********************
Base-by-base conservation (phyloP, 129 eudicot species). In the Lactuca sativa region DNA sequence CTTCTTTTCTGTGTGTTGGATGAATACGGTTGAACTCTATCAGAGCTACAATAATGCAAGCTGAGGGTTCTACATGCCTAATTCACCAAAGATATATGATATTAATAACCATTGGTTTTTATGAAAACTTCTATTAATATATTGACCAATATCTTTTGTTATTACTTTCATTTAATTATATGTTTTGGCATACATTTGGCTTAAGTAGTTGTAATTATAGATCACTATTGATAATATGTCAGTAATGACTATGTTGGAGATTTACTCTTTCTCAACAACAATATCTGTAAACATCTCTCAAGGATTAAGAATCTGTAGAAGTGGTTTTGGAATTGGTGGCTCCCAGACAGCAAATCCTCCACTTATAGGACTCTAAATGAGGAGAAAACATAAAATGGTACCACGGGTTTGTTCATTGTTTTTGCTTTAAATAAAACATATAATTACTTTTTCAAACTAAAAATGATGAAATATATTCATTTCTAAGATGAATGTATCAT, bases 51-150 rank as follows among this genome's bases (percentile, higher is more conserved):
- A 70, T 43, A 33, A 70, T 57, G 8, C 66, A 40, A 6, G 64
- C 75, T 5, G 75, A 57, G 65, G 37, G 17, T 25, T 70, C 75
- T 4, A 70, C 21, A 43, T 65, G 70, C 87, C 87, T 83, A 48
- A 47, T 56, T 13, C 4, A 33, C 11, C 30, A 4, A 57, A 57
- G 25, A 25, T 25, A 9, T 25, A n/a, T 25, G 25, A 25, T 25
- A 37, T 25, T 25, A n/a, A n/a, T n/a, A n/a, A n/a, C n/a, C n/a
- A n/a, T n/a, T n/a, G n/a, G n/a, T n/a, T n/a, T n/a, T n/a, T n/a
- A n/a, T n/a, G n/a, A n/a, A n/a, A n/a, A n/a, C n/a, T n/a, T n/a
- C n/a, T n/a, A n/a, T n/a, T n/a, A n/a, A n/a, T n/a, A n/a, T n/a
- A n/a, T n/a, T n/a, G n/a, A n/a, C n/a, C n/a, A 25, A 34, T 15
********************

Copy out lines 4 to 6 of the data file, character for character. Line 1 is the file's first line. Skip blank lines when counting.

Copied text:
- T 4, A 70, C 21, A 43, T 65, G 70, C 87, C 87, T 83, A 48
- A 47, T 56, T 13, C 4, A 33, C 11, C 30, A 4, A 57, A 57
- G 25, A 25, T 25, A 9, T 25, A n/a, T 25, G 25, A 25, T 25